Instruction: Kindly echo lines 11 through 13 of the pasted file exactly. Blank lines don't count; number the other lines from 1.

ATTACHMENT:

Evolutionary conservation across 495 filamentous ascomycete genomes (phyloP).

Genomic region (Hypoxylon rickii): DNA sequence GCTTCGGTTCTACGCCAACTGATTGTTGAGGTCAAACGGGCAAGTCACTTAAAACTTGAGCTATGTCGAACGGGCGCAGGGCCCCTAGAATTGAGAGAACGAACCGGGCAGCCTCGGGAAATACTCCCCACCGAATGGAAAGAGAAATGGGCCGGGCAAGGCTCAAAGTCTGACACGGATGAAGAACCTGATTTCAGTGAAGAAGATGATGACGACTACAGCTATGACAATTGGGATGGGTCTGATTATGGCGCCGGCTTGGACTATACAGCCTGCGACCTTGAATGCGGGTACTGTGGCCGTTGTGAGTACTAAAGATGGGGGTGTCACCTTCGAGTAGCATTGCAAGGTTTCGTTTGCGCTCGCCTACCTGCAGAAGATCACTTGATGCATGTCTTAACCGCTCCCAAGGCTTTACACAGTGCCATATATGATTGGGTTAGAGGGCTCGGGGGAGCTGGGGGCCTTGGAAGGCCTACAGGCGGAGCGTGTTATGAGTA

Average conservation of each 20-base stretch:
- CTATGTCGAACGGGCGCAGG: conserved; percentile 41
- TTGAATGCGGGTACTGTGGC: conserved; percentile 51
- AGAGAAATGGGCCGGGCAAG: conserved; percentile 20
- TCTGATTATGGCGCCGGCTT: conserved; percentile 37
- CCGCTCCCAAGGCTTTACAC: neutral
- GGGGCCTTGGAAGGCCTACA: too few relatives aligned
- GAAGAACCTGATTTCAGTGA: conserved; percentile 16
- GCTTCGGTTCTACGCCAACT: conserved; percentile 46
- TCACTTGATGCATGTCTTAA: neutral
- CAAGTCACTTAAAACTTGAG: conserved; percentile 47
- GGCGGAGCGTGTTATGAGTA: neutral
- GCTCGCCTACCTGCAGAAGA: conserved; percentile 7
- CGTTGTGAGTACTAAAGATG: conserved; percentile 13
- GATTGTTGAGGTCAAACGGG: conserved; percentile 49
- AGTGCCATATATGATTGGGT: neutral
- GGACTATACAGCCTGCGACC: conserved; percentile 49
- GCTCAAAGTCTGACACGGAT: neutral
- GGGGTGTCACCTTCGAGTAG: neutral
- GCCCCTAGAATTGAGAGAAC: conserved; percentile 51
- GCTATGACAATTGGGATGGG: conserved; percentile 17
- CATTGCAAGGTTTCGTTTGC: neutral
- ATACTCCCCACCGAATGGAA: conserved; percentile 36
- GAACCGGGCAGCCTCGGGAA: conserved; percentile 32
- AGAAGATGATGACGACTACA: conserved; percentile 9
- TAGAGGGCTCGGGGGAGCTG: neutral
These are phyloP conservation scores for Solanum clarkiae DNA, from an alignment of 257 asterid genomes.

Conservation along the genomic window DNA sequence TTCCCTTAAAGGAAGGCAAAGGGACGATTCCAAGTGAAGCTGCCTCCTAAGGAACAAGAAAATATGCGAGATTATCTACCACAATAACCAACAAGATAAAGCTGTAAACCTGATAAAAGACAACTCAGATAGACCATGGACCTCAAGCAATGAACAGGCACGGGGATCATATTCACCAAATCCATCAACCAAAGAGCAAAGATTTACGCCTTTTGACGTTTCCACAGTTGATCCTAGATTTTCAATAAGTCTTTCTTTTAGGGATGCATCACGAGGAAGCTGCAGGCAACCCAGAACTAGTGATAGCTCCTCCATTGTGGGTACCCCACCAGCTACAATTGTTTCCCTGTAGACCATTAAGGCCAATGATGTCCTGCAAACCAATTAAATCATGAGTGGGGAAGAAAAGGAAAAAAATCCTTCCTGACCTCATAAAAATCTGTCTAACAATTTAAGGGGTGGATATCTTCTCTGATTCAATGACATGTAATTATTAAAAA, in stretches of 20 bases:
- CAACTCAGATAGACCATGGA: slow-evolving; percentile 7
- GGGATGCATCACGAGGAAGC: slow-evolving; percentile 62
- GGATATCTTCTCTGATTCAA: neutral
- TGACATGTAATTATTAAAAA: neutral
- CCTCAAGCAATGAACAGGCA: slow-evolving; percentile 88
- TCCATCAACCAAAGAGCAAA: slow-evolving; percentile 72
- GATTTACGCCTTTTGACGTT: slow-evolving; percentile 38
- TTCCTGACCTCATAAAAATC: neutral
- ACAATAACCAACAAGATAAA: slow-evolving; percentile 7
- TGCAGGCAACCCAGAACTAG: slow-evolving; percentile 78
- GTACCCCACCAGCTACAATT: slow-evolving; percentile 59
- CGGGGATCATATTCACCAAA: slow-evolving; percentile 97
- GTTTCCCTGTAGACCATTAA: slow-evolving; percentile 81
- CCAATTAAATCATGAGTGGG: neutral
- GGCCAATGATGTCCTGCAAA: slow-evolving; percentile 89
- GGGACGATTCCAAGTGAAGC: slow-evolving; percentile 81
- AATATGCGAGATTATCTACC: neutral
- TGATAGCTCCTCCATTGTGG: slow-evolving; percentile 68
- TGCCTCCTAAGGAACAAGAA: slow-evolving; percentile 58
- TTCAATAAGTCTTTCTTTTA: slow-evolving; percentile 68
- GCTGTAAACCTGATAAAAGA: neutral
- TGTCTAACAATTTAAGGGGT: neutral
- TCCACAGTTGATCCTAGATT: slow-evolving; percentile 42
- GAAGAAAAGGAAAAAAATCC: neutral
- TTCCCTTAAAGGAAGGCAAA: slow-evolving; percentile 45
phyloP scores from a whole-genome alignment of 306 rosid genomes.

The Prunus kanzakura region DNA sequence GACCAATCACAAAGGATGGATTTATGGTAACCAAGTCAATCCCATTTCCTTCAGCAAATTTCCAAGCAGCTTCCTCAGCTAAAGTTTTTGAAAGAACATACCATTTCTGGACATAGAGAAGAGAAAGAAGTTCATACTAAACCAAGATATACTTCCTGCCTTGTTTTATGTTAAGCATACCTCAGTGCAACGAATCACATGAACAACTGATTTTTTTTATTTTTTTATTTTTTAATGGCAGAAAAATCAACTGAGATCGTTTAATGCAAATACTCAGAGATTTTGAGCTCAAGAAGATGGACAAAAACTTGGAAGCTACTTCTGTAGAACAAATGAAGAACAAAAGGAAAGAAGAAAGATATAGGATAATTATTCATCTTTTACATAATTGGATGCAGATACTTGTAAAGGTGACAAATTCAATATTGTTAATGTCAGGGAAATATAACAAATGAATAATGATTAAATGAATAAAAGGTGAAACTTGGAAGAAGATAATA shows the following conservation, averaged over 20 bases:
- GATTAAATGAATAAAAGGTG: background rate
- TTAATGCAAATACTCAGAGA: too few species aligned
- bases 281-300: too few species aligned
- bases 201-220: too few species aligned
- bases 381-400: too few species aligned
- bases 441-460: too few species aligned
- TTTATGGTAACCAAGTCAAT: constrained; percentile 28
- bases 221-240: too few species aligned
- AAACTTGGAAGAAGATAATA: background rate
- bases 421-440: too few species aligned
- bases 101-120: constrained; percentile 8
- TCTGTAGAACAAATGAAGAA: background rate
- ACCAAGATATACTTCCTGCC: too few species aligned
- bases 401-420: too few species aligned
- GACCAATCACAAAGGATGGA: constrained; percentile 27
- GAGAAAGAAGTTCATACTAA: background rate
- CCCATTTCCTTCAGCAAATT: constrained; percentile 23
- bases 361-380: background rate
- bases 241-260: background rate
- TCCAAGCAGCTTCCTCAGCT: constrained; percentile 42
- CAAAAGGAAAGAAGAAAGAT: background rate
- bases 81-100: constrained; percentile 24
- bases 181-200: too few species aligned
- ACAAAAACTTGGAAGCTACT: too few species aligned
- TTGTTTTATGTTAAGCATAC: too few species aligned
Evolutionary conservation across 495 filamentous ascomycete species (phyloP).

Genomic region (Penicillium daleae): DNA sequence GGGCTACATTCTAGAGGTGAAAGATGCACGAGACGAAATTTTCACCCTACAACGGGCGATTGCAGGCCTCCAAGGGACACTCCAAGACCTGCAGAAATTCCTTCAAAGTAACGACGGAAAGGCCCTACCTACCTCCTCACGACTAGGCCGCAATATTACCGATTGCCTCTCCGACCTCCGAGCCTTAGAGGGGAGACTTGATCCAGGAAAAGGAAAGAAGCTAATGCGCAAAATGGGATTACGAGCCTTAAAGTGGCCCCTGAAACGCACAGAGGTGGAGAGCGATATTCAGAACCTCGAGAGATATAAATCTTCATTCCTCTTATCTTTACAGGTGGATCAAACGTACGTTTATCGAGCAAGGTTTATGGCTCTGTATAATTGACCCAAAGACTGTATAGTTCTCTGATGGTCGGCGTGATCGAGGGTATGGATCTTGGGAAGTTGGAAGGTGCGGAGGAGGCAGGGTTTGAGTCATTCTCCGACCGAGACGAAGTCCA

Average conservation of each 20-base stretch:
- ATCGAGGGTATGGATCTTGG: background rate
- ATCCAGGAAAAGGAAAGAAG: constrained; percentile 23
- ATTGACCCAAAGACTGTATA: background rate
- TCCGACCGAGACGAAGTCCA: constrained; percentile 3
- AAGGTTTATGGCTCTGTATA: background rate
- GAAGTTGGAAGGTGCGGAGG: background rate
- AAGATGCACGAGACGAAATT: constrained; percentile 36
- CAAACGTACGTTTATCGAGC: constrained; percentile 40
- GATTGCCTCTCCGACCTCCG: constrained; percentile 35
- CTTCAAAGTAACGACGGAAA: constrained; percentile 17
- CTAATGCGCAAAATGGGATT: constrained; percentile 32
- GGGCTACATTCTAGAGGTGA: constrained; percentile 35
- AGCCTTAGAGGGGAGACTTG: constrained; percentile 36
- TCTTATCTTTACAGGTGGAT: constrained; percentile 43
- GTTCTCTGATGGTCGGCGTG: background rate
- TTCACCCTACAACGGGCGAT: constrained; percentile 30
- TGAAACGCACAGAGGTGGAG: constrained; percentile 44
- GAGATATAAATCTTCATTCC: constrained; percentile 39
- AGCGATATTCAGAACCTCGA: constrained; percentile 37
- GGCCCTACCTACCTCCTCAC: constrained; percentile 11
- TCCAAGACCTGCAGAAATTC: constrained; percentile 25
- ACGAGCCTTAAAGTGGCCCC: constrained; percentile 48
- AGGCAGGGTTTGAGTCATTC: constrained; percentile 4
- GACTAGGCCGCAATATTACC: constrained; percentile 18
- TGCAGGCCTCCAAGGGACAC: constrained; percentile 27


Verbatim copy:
- GCTTCGGTTCTACGCCAACT: conserved; percentile 46
- TCACTTGATGCATGTCTTAA: neutral
- CAAGTCACTTAAAACTTGAG: conserved; percentile 47